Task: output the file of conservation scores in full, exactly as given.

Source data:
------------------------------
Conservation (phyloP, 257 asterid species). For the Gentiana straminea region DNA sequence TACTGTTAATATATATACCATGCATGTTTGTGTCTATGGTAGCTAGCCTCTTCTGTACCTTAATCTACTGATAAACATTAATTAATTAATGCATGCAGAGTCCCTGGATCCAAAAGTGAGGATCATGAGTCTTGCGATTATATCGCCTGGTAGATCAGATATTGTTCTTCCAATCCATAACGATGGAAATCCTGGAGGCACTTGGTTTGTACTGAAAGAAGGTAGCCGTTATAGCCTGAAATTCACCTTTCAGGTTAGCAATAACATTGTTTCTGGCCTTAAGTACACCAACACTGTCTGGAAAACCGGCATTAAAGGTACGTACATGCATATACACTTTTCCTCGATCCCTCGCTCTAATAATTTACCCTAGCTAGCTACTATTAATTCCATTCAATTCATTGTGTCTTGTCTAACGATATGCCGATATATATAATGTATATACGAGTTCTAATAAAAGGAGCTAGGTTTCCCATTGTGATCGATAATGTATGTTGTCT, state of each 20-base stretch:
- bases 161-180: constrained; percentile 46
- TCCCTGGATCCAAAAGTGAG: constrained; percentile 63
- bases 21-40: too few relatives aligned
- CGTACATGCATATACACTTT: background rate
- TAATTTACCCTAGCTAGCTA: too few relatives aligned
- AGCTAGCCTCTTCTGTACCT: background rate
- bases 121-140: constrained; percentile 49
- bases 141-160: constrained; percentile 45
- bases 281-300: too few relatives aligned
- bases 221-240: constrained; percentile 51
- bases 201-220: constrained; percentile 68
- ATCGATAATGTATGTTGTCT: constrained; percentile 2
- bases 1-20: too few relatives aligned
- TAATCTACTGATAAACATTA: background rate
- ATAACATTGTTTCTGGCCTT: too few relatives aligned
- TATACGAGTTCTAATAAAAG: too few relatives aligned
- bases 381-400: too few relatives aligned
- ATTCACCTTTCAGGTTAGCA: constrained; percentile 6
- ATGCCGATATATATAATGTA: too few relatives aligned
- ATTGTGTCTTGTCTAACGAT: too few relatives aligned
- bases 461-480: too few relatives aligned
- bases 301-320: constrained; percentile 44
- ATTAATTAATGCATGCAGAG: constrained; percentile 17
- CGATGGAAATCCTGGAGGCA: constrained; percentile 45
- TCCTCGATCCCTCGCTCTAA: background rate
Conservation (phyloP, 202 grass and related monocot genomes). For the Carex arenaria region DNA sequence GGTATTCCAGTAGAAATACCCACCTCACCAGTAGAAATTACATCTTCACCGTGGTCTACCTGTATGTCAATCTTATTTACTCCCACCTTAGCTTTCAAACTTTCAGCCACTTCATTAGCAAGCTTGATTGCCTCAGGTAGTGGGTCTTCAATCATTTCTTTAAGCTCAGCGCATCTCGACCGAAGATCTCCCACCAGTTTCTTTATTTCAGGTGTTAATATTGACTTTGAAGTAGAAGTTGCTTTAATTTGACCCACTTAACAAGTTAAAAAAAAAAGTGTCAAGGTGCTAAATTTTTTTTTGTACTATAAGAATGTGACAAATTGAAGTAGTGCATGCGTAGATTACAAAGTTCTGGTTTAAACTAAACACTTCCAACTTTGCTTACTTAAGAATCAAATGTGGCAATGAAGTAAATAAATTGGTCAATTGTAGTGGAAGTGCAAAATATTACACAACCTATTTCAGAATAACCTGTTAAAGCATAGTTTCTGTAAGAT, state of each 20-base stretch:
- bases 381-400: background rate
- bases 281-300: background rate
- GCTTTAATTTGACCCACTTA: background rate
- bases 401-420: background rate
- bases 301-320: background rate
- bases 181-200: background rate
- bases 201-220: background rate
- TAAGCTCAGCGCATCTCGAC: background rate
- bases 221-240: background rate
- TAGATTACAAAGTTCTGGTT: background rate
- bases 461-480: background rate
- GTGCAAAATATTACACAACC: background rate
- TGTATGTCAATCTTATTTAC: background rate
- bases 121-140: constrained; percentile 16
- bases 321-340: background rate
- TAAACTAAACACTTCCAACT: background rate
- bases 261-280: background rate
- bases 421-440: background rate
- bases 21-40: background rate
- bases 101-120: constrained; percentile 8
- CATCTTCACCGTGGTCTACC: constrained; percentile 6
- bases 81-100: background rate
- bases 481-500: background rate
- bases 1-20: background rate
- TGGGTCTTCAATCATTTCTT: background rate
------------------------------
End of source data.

Conservation (phyloP, 257 asterid species). For the Gentiana straminea region DNA sequence TACTGTTAATATATATACCATGCATGTTTGTGTCTATGGTAGCTAGCCTCTTCTGTACCTTAATCTACTGATAAACATTAATTAATTAATGCATGCAGAGTCCCTGGATCCAAAAGTGAGGATCATGAGTCTTGCGATTATATCGCCTGGTAGATCAGATATTGTTCTTCCAATCCATAACGATGGAAATCCTGGAGGCACTTGGTTTGTACTGAAAGAAGGTAGCCGTTATAGCCTGAAATTCACCTTTCAGGTTAGCAATAACATTGTTTCTGGCCTTAAGTACACCAACACTGTCTGGAAAACCGGCATTAAAGGTACGTACATGCATATACACTTTTCCTCGATCCCTCGCTCTAATAATTTACCCTAGCTAGCTACTATTAATTCCATTCAATTCATTGTGTCTTGTCTAACGATATGCCGATATATATAATGTATATACGAGTTCTAATAAAAGGAGCTAGGTTTCCCATTGTGATCGATAATGTATGTTGTCT, state of each 20-base stretch:
- bases 161-180: constrained; percentile 46
- TCCCTGGATCCAAAAGTGAG: constrained; percentile 63
- bases 21-40: too few relatives aligned
- CGTACATGCATATACACTTT: background rate
- TAATTTACCCTAGCTAGCTA: too few relatives aligned
- AGCTAGCCTCTTCTGTACCT: background rate
- bases 121-140: constrained; percentile 49
- bases 141-160: constrained; percentile 45
- bases 281-300: too few relatives aligned
- bases 221-240: constrained; percentile 51
- bases 201-220: constrained; percentile 68
- ATCGATAATGTATGTTGTCT: constrained; percentile 2
- bases 1-20: too few relatives aligned
- TAATCTACTGATAAACATTA: background rate
- ATAACATTGTTTCTGGCCTT: too few relatives aligned
- TATACGAGTTCTAATAAAAG: too few relatives aligned
- bases 381-400: too few relatives aligned
- ATTCACCTTTCAGGTTAGCA: constrained; percentile 6
- ATGCCGATATATATAATGTA: too few relatives aligned
- ATTGTGTCTTGTCTAACGAT: too few relatives aligned
- bases 461-480: too few relatives aligned
- bases 301-320: constrained; percentile 44
- ATTAATTAATGCATGCAGAG: constrained; percentile 17
- CGATGGAAATCCTGGAGGCA: constrained; percentile 45
- TCCTCGATCCCTCGCTCTAA: background rate
Conservation (phyloP, 202 grass and related monocot genomes). For the Carex arenaria region DNA sequence GGTATTCCAGTAGAAATACCCACCTCACCAGTAGAAATTACATCTTCACCGTGGTCTACCTGTATGTCAATCTTATTTACTCCCACCTTAGCTTTCAAACTTTCAGCCACTTCATTAGCAAGCTTGATTGCCTCAGGTAGTGGGTCTTCAATCATTTCTTTAAGCTCAGCGCATCTCGACCGAAGATCTCCCACCAGTTTCTTTATTTCAGGTGTTAATATTGACTTTGAAGTAGAAGTTGCTTTAATTTGACCCACTTAACAAGTTAAAAAAAAAAGTGTCAAGGTGCTAAATTTTTTTTTGTACTATAAGAATGTGACAAATTGAAGTAGTGCATGCGTAGATTACAAAGTTCTGGTTTAAACTAAACACTTCCAACTTTGCTTACTTAAGAATCAAATGTGGCAATGAAGTAAATAAATTGGTCAATTGTAGTGGAAGTGCAAAATATTACACAACCTATTTCAGAATAACCTGTTAAAGCATAGTTTCTGTAAGAT, state of each 20-base stretch:
- bases 381-400: background rate
- bases 281-300: background rate
- GCTTTAATTTGACCCACTTA: background rate
- bases 401-420: background rate
- bases 301-320: background rate
- bases 181-200: background rate
- bases 201-220: background rate
- TAAGCTCAGCGCATCTCGAC: background rate
- bases 221-240: background rate
- TAGATTACAAAGTTCTGGTT: background rate
- bases 461-480: background rate
- GTGCAAAATATTACACAACC: background rate
- TGTATGTCAATCTTATTTAC: background rate
- bases 121-140: constrained; percentile 16
- bases 321-340: background rate
- TAAACTAAACACTTCCAACT: background rate
- bases 261-280: background rate
- bases 421-440: background rate
- bases 21-40: background rate
- bases 101-120: constrained; percentile 8
- CATCTTCACCGTGGTCTACC: constrained; percentile 6
- bases 81-100: background rate
- bases 481-500: background rate
- bases 1-20: background rate
- TGGGTCTTCAATCATTTCTT: background rate